Efforts ramp up to protect consumers from "forever chemicals” in water sources
The Eagle River Water & Sanitation District and the Upper Eagle Regional Water Authority are committed to providing safe, reliable, and affordable drinking water to customers from Vail through Edwards. As part of this commitment, the district and authority have been voluntarily testing drinking water for a group of unregulated chemicals of growing concern known as PFAS (Per- and polyfluoroalkyl substances).
PFAS are a group of more than 5,000 man-made chemicals. They have been used in industry and consumer products since the 1940s due to their ability to resist oil and water and withstand extreme temperatures. They are found in products including ski wax, nonstick cookware, water-repellent clothing, stain-resistant textiles, cosmetics, and firefighting foams. Direct exposure can occur when using products made with PFAS, but these chemicals also get into water, soil, air, and food during production and use, and do not break down over time.
In 2022 the Environmental Protection Agency (EPA) set new lower lifetime health advisories for four PFAS compounds in drinking water. A health advisory is intended to raise awareness, provide guidance, and foster local and state response before the EPA develops a regulation. It is a level, or minimum concentration, at which negative health effects may occur over a lifetime of exposure. District and authority water sample results received in January 2023 showed that two PFAS compounds are present in some drinking water sources above the new health advisory levels.
All district and authority water customers received a notice detailing the most recent PFAS testing results that also includes information about PFAS and health advisory levels, actions to reduce exposure, and actions the district and authority are taking to address PFAS concerns. The notice can be accessed in English and Spanish on the district’s website at erwsd.org.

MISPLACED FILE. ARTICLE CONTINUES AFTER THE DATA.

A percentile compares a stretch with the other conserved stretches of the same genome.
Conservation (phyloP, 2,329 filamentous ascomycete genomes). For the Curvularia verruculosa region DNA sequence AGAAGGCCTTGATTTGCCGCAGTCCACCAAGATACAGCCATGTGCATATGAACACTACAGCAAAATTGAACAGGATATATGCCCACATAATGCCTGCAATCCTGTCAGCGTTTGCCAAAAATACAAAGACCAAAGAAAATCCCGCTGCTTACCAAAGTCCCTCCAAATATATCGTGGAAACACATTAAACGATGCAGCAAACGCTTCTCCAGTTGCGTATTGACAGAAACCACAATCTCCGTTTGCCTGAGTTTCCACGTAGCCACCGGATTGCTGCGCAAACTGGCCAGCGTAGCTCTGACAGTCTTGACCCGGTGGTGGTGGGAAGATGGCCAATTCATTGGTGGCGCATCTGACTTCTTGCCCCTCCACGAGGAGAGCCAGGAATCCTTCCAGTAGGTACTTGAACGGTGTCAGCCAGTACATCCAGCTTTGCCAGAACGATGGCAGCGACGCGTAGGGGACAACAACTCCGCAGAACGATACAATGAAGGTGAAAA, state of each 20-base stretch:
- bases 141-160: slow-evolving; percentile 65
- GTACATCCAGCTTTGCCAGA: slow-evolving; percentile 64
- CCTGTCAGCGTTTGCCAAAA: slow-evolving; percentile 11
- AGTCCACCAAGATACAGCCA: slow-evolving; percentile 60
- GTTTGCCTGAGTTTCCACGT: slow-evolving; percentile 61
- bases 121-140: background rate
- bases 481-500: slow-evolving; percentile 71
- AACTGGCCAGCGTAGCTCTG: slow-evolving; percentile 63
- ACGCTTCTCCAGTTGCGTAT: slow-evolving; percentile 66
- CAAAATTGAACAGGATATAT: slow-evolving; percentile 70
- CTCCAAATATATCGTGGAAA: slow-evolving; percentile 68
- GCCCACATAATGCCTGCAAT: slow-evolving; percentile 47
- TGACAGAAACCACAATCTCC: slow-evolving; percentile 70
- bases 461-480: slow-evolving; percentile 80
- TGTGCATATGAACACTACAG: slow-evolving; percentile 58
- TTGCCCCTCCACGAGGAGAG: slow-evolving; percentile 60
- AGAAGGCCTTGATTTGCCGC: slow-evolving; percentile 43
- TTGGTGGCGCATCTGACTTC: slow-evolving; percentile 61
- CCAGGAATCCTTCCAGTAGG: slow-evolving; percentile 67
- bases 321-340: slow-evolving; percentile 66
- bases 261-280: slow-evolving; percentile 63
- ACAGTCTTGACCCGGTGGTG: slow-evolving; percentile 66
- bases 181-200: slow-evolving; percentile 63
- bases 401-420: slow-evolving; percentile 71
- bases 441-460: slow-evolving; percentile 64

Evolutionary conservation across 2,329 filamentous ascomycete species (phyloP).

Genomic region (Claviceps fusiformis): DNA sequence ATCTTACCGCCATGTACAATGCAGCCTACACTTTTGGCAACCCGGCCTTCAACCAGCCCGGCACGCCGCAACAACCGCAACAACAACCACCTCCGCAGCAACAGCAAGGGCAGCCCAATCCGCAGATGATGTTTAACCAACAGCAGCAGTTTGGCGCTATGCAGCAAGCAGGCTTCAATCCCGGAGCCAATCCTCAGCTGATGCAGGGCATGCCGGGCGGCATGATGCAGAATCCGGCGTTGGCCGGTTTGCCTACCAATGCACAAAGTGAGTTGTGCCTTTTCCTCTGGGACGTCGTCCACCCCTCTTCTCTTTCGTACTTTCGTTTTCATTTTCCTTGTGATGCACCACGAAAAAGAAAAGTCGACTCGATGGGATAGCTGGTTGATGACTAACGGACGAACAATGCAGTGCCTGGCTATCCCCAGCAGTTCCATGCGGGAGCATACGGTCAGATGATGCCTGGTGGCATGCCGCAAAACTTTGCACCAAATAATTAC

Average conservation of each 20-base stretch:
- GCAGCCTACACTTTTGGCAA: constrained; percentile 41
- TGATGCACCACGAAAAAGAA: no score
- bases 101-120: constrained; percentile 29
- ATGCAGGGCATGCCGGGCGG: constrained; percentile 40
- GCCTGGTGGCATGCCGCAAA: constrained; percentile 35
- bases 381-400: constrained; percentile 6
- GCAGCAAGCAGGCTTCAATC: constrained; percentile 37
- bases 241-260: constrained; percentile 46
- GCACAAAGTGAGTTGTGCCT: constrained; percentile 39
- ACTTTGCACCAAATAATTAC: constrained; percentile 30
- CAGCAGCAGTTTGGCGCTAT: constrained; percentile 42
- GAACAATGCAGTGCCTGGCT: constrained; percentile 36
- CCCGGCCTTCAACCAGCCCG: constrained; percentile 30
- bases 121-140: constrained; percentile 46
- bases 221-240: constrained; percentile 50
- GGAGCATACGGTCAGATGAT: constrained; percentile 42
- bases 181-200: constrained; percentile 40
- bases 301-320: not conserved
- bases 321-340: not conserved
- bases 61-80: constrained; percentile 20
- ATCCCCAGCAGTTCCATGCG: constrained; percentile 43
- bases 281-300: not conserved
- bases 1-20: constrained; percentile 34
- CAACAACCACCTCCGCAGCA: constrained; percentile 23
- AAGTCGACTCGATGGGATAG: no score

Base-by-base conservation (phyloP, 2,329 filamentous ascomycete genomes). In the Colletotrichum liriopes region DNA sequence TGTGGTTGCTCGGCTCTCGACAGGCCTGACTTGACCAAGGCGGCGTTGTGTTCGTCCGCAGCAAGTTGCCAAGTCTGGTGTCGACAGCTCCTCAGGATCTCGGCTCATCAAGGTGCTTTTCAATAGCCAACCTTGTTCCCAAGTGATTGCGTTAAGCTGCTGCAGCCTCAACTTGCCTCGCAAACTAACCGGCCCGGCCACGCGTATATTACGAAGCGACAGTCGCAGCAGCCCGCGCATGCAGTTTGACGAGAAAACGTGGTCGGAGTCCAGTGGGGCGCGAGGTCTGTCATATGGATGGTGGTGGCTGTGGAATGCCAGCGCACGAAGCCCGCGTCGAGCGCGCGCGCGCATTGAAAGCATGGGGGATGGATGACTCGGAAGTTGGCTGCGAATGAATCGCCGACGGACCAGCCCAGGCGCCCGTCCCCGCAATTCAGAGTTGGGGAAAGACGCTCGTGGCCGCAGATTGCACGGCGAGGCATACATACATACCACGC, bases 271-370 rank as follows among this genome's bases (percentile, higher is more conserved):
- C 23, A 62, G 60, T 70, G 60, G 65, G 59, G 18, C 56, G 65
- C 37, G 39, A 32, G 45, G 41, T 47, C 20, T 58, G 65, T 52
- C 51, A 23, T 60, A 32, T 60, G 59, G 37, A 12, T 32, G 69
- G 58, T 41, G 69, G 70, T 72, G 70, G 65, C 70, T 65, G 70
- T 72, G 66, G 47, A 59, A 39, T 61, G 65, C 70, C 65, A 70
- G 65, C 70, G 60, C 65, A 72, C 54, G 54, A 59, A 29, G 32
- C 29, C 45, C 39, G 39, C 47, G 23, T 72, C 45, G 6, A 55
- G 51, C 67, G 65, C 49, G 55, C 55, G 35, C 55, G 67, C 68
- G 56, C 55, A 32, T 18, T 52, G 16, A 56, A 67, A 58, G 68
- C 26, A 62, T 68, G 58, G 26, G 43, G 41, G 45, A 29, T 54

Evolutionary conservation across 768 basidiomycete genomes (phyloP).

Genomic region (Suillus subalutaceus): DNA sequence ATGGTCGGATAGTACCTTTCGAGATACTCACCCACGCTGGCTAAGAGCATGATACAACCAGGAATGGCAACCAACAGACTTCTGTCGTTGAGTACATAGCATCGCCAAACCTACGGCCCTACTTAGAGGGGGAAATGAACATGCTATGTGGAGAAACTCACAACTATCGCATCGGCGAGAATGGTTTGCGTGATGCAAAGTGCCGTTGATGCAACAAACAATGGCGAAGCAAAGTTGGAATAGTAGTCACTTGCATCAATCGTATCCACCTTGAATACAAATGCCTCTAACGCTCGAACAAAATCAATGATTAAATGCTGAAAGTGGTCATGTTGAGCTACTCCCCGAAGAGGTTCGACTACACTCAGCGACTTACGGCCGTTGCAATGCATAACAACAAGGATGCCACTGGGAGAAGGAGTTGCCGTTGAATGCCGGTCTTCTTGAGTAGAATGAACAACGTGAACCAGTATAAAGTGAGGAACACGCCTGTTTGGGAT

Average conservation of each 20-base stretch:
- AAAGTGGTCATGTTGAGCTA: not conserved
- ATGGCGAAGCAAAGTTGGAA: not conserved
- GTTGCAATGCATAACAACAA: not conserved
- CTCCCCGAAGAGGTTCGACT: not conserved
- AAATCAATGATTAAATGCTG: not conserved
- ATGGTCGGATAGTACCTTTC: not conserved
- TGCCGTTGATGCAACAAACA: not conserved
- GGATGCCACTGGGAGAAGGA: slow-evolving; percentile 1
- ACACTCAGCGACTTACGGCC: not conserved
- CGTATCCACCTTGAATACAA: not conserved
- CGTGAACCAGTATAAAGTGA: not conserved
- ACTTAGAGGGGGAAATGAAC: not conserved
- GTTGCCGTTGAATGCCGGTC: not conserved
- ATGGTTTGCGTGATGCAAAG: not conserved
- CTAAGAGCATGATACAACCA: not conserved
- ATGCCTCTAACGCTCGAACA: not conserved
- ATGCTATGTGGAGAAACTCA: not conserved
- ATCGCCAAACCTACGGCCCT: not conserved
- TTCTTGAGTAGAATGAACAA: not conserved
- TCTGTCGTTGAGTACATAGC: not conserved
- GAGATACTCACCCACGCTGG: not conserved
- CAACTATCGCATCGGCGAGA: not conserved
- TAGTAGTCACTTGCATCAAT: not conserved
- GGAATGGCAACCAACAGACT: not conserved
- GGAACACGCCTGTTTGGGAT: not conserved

The district and authority understand the concern this information may cause consumers and are making resources available to help consumers make educated decisions. The district and authority are treating this information with urgency and partnering with the Colorado Department of Public Health and Environment to monitor PFAS levels and assess emerging treatment methods to reduce PFAS levels in drinking water. Conventional water treatment methods do not remove PFAS compounds, but there are ways consumers can lower their exposure at home. Use of an in-home water filter that is certified to lower the levels of PFAS, or using water treated with reverse osmosis, which removes PFAS, will reduce exposure.
The district and authority’s drinking water has and continues to meet all federal and state Primary Drinking Water Standards. For additional information regarding PFAS in drinking water and health information, visit http://cdphe.colorado.gov/pfas-health or http://www.epa.gov/pfas. For more information contact district customer service at 970-477-5451.